The snack that's cold, hot, and overly complicated
A history of baked and fried ice cream, from Thomas Jefferson to the World's Fair to Chi-Chi's
Hello, Snackers. Let’s talk about a food fight that’s been going on since the 1860s or maybe earlier: What’s the origin of baked and fried ice cream? It gets weird and complicated—exactly how we like our history here at Snack Stack.
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The first time I had fried ice cream was at a Chi-Chi’s Mexican restaurant just off Interstate 94 in St. Paul, Minnesota, around 1990. I remember almost nothing about the meal other than the barest outlines: I ate a taco or two (hard shell, ground beef) and then we (Who? I don’t remember) shared a dessert of fried ice cream. The lightly crunchy exterior was covered with a squiggly lattice of chocolate sauce and honey; the whole thing was topped with a frilly crown of whipped cream and a maraschino cherry.
It was too sweet and honestly not really my thing, but it was beguiling nonetheless, thanks to its sheer intrigue of something so cold inside something so hot. The combination seemed impossible.
Over the last thirty or so years, I’ve encountered other variations on the same theme, in the form of baked Alaska and tempura ice cream. But I had never thought to stop and consider the origin story. Who was the first mad scientist to try cooking ice cream inside something else?
When I finally did the research, it turned out to be even more complicated and contentious than I ever imagined.
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First things first: fried ice cream is not Mexican. As far as I can tell, Chi-Chi’s just thought it sounded vaguely exotic and added it to their menu when the chain started in 1975, at a time when Tex-Mex was taking off as a food trend. Tex-Mex is its own glorious and authentic thing (read this from Texas Monthly if you have doubts) and involves all kinds of adaptations and riffs on its south-of-the-border roots. But even by these standards, Chi-Chi’s was a whole different thing: a chain restaurant with a menu forged in the chain-restaurant factory, with cheesecake and Mexican pizza and, well, fried ice cream. (After peaking with more than 200 restaurants, mostly in the Midwest, Chi-Chi’s folded in the USA in the early 2000s but it endures in Bruges and Vienna. I had like 5,000 more words on this specific topic but deleted them for purposes of staying focused on ice cream.)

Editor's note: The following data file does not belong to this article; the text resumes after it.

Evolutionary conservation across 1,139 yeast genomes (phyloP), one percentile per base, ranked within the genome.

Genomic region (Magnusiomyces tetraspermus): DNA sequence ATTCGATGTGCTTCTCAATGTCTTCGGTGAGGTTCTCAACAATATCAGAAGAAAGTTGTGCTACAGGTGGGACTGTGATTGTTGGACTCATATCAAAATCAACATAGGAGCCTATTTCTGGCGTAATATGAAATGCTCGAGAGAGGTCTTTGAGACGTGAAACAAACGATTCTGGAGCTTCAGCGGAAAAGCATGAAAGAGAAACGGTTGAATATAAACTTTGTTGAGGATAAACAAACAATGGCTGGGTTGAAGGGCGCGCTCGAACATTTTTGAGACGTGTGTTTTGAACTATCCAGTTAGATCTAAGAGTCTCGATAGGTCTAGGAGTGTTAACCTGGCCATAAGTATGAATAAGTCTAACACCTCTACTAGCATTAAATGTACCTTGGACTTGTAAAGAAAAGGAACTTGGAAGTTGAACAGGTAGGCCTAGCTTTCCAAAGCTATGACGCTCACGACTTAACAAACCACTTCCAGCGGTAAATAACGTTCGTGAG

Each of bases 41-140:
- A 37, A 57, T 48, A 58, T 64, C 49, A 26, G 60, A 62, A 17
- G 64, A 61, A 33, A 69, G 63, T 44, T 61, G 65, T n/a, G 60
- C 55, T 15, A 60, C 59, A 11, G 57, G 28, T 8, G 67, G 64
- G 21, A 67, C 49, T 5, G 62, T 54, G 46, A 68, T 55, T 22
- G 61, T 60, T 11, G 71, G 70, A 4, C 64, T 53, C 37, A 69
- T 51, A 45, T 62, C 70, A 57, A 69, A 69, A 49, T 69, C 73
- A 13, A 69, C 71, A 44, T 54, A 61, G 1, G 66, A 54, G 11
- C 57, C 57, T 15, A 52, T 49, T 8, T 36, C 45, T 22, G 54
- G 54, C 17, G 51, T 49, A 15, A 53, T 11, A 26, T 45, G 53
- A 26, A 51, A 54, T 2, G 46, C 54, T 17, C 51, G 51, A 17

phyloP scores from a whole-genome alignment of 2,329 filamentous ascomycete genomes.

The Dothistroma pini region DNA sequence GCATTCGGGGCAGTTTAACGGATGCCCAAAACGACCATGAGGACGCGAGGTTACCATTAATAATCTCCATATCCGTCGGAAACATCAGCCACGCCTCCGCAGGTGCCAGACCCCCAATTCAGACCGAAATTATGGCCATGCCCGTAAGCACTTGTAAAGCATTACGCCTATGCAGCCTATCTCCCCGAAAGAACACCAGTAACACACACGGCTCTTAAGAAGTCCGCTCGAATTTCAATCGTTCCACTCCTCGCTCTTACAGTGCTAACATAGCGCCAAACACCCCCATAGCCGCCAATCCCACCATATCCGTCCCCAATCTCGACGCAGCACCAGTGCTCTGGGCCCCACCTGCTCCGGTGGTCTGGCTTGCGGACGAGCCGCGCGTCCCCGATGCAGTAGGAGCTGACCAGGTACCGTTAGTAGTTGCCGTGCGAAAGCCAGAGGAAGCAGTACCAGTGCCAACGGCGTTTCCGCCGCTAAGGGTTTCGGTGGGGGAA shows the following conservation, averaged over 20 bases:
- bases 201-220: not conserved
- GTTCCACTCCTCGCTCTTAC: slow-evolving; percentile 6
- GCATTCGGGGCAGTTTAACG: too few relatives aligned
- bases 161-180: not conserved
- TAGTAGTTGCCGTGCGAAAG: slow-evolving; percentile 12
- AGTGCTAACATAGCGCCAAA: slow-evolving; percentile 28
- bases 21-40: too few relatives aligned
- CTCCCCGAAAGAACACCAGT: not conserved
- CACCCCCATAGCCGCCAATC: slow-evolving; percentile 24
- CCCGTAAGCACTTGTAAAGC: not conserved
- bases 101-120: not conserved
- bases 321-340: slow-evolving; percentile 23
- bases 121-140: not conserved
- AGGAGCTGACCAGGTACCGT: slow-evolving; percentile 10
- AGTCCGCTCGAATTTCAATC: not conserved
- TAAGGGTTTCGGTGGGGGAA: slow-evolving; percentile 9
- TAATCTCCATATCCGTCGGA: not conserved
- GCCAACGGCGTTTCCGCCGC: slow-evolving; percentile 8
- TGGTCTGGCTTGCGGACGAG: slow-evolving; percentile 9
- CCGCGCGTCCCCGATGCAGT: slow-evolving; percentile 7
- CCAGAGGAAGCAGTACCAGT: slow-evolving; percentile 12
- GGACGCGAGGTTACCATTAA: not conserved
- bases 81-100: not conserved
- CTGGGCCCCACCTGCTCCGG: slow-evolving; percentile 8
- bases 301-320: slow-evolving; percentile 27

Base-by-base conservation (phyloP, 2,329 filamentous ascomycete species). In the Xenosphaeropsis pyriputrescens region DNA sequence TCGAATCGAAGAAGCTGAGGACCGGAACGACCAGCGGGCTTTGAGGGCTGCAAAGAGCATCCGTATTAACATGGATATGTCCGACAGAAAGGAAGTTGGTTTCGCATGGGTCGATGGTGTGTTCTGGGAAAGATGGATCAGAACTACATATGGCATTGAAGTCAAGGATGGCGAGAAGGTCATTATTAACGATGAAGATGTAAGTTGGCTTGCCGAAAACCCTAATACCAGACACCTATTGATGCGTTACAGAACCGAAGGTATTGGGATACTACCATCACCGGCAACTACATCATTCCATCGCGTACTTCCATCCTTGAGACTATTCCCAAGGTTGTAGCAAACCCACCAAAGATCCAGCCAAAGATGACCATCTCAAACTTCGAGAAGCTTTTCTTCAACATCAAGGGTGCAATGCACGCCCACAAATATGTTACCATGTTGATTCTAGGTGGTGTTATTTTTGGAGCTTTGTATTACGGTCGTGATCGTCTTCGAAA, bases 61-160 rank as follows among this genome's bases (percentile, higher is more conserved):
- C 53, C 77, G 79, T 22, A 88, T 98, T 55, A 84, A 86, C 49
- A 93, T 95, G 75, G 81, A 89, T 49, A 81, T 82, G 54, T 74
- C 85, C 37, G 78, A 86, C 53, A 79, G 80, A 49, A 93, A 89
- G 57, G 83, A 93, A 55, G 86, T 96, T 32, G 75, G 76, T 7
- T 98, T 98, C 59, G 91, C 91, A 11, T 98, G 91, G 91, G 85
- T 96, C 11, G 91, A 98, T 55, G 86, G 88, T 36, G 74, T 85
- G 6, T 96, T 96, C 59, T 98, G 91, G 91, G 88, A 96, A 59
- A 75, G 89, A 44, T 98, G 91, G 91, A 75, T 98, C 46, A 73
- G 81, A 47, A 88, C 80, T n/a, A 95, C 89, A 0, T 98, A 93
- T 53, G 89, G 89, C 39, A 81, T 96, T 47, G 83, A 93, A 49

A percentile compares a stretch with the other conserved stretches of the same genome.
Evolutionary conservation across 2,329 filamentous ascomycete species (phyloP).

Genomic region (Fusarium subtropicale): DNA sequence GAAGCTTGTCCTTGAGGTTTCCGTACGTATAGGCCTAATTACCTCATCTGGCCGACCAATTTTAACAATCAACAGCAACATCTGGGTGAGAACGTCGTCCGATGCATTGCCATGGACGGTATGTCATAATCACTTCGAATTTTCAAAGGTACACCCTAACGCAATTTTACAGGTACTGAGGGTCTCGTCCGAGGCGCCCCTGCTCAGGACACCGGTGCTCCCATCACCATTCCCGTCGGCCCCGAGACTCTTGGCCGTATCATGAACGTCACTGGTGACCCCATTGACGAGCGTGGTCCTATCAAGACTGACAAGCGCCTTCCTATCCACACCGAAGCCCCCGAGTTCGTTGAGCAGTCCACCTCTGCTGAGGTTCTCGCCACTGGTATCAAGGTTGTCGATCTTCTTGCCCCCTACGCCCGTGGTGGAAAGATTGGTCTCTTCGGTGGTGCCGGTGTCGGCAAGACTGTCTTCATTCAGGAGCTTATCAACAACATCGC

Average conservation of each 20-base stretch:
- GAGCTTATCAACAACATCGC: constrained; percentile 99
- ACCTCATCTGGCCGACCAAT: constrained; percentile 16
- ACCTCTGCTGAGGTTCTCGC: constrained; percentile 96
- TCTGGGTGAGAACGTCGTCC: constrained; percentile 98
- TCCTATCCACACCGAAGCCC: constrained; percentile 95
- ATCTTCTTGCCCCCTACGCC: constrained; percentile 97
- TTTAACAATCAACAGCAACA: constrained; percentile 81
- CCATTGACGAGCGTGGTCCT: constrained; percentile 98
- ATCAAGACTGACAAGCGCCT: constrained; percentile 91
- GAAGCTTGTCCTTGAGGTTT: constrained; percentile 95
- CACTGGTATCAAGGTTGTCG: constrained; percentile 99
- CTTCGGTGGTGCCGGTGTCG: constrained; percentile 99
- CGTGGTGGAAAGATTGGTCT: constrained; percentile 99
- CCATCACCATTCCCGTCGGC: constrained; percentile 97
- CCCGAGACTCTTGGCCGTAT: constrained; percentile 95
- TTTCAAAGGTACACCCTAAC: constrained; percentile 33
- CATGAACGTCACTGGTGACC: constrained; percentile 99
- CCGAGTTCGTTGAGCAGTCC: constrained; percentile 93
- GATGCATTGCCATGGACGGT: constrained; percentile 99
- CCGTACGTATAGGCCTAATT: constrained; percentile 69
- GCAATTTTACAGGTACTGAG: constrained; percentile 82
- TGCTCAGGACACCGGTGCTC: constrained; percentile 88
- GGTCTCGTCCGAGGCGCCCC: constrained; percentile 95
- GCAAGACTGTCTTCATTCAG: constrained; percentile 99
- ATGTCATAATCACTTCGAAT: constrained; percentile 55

Anyway! Fried ice cream at Mexican and Tex-Mex restaurants is probably a legacy of Chi-Chi’s in the 1970s, so we can take that off our list of origin stories.
The other possibilities you’ll usually find in the internet’s various histories of fried ice cream (like this one) are:
A confectioner in Philadelphia in 1894
The 1893 World’s Fair in Chicago
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Let’s start with the Philly version.
The archival evidence is quite clear that there was, indeed, someone—though we don’t know an exact name—in that city who claimed to have invented fried ice cream in the spring of 1894. There were stories about it all over the USA (similar in tone to modern articles on, say, the Cronut), including this one from The Roanoke Times, reprinted from The New York Times:
All of the ensuing coverage of fried ice cream focused on the same thing that had impressed me as a kid: the novelty of it all. In their attempts to find new angles on the craze, reporters sometimes got weird. A writer in the Mount Caramel Register, in Illinois, put an oddly misogynistic spin on it in April 1894:
Our poor young men are to be made poorer. The ice cream girl has heretofore been content with plain ice cream, but now there is fried ice cream and baked ice cream, and she will have them. The misery wrought in this world by untimely inventions cannot be measured.
Four years later, an essay in The Boston Cooking School, titled “Cooking as a Fine Art,” placed fried ice cream in a grand historic context:
Cooking a peacock with its feathers on may be a lost art, but it certainly was a fine art, if fine feathers count. The fried ice-cream of our day may be as a great a novelty, but it is not so gorgeous.
It’s clear there was a genuine food trend going on here, one that lasted for decades. I found ads for offering fried ice cream businesses as a get-rich-quick enterprise throughout the early decades of the twentieth century, all the way through 1939, when a classified ads ran in Popular Mechanics (“You prepare it, people fight for it. 98% profit”).